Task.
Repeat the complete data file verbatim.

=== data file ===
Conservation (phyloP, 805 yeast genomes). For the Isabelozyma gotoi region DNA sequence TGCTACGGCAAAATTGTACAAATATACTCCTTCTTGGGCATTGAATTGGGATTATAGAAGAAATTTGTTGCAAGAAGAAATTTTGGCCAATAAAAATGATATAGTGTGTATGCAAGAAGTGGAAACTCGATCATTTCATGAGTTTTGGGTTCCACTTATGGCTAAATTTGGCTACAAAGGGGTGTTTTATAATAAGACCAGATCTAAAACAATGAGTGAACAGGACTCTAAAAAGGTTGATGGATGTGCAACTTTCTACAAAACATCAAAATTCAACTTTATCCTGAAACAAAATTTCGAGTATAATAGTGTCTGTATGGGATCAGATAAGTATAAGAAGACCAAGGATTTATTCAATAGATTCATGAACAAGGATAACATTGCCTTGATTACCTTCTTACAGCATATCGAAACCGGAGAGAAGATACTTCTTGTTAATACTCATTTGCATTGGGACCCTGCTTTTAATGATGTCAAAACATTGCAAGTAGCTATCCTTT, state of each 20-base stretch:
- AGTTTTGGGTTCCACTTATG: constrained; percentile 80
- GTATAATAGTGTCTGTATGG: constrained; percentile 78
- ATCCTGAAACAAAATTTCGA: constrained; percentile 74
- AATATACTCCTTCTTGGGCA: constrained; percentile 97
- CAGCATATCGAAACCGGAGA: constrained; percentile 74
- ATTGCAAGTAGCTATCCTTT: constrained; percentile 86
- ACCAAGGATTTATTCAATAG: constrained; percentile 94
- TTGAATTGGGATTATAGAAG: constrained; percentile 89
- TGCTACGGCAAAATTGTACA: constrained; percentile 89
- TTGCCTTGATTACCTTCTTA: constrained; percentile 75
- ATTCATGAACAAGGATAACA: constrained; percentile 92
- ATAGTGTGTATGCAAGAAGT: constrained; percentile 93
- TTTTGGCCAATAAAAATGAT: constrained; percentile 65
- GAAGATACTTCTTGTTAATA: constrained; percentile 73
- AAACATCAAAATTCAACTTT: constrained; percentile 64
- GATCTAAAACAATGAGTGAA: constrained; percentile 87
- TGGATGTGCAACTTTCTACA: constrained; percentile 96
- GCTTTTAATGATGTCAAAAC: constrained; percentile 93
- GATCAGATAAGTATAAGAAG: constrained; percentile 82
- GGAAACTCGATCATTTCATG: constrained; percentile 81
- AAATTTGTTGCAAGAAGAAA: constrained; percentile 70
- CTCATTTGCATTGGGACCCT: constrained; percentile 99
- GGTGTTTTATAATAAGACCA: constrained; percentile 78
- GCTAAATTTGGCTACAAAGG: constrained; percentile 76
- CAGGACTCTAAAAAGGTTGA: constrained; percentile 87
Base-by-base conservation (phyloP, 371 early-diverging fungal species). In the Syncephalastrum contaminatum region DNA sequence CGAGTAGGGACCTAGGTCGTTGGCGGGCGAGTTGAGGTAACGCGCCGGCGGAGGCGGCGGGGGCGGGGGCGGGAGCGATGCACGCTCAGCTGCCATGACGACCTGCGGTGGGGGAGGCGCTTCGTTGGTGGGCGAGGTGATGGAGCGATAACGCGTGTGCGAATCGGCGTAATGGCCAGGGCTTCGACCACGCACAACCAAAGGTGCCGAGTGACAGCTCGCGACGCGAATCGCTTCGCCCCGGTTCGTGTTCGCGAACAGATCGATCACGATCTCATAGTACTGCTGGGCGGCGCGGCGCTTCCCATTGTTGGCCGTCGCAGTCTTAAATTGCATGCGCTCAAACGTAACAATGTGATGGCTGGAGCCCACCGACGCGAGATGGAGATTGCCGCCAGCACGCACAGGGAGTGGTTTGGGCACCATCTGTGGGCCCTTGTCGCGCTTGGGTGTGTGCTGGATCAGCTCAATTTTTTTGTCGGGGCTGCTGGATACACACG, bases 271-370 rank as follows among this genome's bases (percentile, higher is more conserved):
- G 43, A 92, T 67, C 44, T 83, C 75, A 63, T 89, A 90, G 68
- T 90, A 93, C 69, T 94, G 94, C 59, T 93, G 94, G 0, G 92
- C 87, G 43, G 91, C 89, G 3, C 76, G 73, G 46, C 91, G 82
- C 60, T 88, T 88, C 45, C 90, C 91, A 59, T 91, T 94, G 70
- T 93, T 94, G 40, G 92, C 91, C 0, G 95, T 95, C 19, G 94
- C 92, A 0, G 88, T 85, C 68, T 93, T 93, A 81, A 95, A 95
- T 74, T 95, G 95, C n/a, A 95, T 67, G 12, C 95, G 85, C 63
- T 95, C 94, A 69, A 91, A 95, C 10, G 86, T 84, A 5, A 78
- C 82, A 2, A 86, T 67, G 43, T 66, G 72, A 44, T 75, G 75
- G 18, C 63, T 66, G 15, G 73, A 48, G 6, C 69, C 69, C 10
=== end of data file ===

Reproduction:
Conservation (phyloP, 805 yeast genomes). For the Isabelozyma gotoi region DNA sequence TGCTACGGCAAAATTGTACAAATATACTCCTTCTTGGGCATTGAATTGGGATTATAGAAGAAATTTGTTGCAAGAAGAAATTTTGGCCAATAAAAATGATATAGTGTGTATGCAAGAAGTGGAAACTCGATCATTTCATGAGTTTTGGGTTCCACTTATGGCTAAATTTGGCTACAAAGGGGTGTTTTATAATAAGACCAGATCTAAAACAATGAGTGAACAGGACTCTAAAAAGGTTGATGGATGTGCAACTTTCTACAAAACATCAAAATTCAACTTTATCCTGAAACAAAATTTCGAGTATAATAGTGTCTGTATGGGATCAGATAAGTATAAGAAGACCAAGGATTTATTCAATAGATTCATGAACAAGGATAACATTGCCTTGATTACCTTCTTACAGCATATCGAAACCGGAGAGAAGATACTTCTTGTTAATACTCATTTGCATTGGGACCCTGCTTTTAATGATGTCAAAACATTGCAAGTAGCTATCCTTT, state of each 20-base stretch:
- AGTTTTGGGTTCCACTTATG: constrained; percentile 80
- GTATAATAGTGTCTGTATGG: constrained; percentile 78
- ATCCTGAAACAAAATTTCGA: constrained; percentile 74
- AATATACTCCTTCTTGGGCA: constrained; percentile 97
- CAGCATATCGAAACCGGAGA: constrained; percentile 74
- ATTGCAAGTAGCTATCCTTT: constrained; percentile 86
- ACCAAGGATTTATTCAATAG: constrained; percentile 94
- TTGAATTGGGATTATAGAAG: constrained; percentile 89
- TGCTACGGCAAAATTGTACA: constrained; percentile 89
- TTGCCTTGATTACCTTCTTA: constrained; percentile 75
- ATTCATGAACAAGGATAACA: constrained; percentile 92
- ATAGTGTGTATGCAAGAAGT: constrained; percentile 93
- TTTTGGCCAATAAAAATGAT: constrained; percentile 65
- GAAGATACTTCTTGTTAATA: constrained; percentile 73
- AAACATCAAAATTCAACTTT: constrained; percentile 64
- GATCTAAAACAATGAGTGAA: constrained; percentile 87
- TGGATGTGCAACTTTCTACA: constrained; percentile 96
- GCTTTTAATGATGTCAAAAC: constrained; percentile 93
- GATCAGATAAGTATAAGAAG: constrained; percentile 82
- GGAAACTCGATCATTTCATG: constrained; percentile 81
- AAATTTGTTGCAAGAAGAAA: constrained; percentile 70
- CTCATTTGCATTGGGACCCT: constrained; percentile 99
- GGTGTTTTATAATAAGACCA: constrained; percentile 78
- GCTAAATTTGGCTACAAAGG: constrained; percentile 76
- CAGGACTCTAAAAAGGTTGA: constrained; percentile 87
Base-by-base conservation (phyloP, 371 early-diverging fungal species). In the Syncephalastrum contaminatum region DNA sequence CGAGTAGGGACCTAGGTCGTTGGCGGGCGAGTTGAGGTAACGCGCCGGCGGAGGCGGCGGGGGCGGGGGCGGGAGCGATGCACGCTCAGCTGCCATGACGACCTGCGGTGGGGGAGGCGCTTCGTTGGTGGGCGAGGTGATGGAGCGATAACGCGTGTGCGAATCGGCGTAATGGCCAGGGCTTCGACCACGCACAACCAAAGGTGCCGAGTGACAGCTCGCGACGCGAATCGCTTCGCCCCGGTTCGTGTTCGCGAACAGATCGATCACGATCTCATAGTACTGCTGGGCGGCGCGGCGCTTCCCATTGTTGGCCGTCGCAGTCTTAAATTGCATGCGCTCAAACGTAACAATGTGATGGCTGGAGCCCACCGACGCGAGATGGAGATTGCCGCCAGCACGCACAGGGAGTGGTTTGGGCACCATCTGTGGGCCCTTGTCGCGCTTGGGTGTGTGCTGGATCAGCTCAATTTTTTTGTCGGGGCTGCTGGATACACACG, bases 271-370 rank as follows among this genome's bases (percentile, higher is more conserved):
- G 43, A 92, T 67, C 44, T 83, C 75, A 63, T 89, A 90, G 68
- T 90, A 93, C 69, T 94, G 94, C 59, T 93, G 94, G 0, G 92
- C 87, G 43, G 91, C 89, G 3, C 76, G 73, G 46, C 91, G 82
- C 60, T 88, T 88, C 45, C 90, C 91, A 59, T 91, T 94, G 70
- T 93, T 94, G 40, G 92, C 91, C 0, G 95, T 95, C 19, G 94
- C 92, A 0, G 88, T 85, C 68, T 93, T 93, A 81, A 95, A 95
- T 74, T 95, G 95, C n/a, A 95, T 67, G 12, C 95, G 85, C 63
- T 95, C 94, A 69, A 91, A 95, C 10, G 86, T 84, A 5, A 78
- C 82, A 2, A 86, T 67, G 43, T 66, G 72, A 44, T 75, G 75
- G 18, C 63, T 66, G 15, G 73, A 48, G 6, C 69, C 69, C 10